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#2114062 - 01/12/17 06:35 PM Construction-only loan to Builder reportable?
solbrillante Offline
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solbrillante
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Under the existing HMDA rule, bridge and construction loans are not reportable, unless permanent financing. There is nothing in the law that defines bridge or construction. Only the FAQs mentions 2 phase financing, but the FAQ can't trump the regulation as David Dickinson once stated. Therefore, we never reported construction-only loans.

Under the new rule, they do incorporate the 2-phase financing into the law. It says “A loan or line of credit is considered temporary financing and excluded under § 1003.3(c)(3) if the loan or line of credit is designed to be replaced by permanent financing at a later time.”

A- My first question is related to loan to builders. Is a loan (12-month or shorter) to a builder to do the initial construction of a house to be put up for sale, reportable under the new rule? The builder is expecting to pay-off the loan with the sale of the house. There is no permanent financing for the builder afterwards. Under the new HMDA rule, it seems this would be reportable.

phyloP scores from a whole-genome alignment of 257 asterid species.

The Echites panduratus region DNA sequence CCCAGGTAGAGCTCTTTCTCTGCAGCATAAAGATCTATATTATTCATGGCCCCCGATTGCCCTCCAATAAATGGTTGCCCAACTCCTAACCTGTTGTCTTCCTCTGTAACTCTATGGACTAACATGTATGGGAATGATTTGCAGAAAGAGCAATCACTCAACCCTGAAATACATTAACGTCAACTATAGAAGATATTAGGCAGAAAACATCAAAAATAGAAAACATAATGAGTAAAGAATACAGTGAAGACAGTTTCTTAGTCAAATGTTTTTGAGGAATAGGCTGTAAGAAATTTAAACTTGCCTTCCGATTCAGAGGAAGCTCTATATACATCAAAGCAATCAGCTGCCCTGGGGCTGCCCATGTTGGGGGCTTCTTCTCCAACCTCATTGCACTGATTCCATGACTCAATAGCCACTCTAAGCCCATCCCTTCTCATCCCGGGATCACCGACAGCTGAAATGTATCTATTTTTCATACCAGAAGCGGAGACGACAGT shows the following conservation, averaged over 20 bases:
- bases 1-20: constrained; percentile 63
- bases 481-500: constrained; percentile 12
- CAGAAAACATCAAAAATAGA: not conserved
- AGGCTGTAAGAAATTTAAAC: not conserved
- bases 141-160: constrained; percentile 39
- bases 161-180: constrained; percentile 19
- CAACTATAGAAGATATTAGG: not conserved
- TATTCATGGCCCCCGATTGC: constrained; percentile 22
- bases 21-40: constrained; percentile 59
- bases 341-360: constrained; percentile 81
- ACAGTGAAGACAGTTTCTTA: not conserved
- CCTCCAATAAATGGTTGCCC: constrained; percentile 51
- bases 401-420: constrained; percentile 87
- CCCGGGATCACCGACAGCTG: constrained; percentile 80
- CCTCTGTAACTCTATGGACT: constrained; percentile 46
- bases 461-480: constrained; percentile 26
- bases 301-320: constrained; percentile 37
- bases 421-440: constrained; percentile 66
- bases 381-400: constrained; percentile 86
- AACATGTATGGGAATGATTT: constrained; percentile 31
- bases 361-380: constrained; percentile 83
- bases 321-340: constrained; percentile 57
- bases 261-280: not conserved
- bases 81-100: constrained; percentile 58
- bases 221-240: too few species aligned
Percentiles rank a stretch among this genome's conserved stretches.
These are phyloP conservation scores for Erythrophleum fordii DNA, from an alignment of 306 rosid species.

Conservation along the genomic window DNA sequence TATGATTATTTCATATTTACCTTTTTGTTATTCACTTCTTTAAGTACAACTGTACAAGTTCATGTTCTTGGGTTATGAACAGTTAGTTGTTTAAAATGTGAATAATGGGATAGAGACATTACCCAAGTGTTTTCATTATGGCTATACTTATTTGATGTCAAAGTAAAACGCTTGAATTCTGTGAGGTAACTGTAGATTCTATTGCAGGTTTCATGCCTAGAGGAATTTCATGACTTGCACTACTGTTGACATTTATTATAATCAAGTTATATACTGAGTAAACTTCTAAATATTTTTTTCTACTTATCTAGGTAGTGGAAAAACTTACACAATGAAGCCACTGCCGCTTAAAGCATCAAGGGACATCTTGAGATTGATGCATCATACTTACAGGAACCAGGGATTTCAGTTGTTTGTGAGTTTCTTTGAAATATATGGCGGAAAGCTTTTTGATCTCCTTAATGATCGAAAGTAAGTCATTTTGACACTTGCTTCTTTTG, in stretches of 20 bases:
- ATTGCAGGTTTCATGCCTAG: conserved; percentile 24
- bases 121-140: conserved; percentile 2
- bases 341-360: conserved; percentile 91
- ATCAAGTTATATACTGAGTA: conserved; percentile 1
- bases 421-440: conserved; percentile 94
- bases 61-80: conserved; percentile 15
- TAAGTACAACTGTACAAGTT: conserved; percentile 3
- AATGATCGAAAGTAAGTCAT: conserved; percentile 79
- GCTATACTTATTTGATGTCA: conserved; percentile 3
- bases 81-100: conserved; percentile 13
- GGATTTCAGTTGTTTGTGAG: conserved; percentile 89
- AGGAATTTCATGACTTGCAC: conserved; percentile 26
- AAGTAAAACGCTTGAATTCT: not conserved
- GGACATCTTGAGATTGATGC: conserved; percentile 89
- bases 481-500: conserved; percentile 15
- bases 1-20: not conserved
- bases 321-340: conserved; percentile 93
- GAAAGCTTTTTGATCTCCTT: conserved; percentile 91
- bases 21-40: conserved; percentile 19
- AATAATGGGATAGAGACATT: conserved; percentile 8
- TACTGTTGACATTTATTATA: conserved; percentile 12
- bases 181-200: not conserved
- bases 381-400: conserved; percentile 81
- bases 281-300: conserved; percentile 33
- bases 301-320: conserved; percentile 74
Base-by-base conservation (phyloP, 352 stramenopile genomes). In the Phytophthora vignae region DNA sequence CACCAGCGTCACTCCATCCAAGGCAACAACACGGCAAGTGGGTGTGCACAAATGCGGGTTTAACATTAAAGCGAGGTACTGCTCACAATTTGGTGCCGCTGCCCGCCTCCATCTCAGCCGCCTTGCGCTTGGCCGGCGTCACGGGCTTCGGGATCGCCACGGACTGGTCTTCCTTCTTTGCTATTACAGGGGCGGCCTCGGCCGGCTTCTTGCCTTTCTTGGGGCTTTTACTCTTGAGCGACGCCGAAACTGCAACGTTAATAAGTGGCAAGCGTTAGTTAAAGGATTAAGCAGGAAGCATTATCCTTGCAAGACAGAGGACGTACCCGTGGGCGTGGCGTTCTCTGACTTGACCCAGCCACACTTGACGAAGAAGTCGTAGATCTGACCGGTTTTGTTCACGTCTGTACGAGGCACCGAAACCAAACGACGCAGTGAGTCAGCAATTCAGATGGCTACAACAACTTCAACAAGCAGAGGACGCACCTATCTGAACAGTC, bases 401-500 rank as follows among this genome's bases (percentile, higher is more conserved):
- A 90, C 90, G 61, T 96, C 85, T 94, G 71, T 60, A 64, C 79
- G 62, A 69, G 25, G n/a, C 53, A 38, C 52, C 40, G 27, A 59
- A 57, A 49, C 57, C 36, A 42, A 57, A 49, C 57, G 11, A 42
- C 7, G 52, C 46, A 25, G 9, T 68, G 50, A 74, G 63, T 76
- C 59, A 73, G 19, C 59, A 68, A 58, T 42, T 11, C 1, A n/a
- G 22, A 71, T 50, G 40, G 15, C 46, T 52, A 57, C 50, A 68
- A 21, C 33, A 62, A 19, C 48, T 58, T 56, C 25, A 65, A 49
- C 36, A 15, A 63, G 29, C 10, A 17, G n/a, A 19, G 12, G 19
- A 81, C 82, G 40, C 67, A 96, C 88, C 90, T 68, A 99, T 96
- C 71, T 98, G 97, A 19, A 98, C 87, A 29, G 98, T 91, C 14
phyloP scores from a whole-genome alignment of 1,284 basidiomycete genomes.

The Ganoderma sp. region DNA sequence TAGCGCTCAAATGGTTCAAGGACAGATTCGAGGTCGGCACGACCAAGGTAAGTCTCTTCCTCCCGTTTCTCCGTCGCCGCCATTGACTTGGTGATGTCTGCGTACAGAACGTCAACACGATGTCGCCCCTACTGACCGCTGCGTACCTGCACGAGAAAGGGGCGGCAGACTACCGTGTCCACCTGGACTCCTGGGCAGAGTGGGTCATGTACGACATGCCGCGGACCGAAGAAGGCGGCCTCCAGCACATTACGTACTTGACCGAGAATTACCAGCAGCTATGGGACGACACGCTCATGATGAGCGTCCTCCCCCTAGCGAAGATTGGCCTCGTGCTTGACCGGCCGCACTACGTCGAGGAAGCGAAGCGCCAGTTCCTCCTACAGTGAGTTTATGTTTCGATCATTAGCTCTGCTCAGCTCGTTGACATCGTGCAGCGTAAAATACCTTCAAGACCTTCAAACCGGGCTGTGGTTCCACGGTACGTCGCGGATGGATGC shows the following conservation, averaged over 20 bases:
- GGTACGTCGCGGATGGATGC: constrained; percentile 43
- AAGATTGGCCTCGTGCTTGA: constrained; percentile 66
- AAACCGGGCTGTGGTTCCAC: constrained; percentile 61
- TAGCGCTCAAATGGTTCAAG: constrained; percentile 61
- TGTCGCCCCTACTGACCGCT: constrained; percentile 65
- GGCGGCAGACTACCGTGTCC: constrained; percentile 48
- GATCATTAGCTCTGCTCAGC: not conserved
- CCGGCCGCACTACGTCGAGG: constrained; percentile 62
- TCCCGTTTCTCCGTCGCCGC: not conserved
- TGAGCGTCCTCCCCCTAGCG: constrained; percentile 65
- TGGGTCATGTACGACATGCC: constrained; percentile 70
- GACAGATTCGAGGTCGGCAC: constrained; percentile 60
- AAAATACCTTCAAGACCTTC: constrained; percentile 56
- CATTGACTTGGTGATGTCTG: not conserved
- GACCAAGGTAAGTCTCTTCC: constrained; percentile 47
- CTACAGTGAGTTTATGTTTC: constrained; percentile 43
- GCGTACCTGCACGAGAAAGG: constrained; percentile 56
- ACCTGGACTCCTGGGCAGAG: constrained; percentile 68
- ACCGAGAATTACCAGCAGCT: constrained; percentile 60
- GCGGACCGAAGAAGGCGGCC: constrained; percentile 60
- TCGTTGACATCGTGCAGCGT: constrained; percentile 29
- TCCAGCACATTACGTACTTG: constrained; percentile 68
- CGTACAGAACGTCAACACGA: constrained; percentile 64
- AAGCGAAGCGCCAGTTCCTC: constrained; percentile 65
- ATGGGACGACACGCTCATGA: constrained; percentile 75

B- My second question is related to a spec/model home. All the same information as above, but this time the house built will be a model home and no one will actually live in it for a while. Once, HMDA help told me that if the ultimate purpose was for someone to live in it, then it meets the definition of a dwelling. So it would be reportable.

I am trying to count how many closed-end mortgage transactions I have. It seems under the new rule, a construction loan to a builder would count as a closed-end mortgage loan, because it’s secured by a dwelling and it will not be replaced by permanent financing.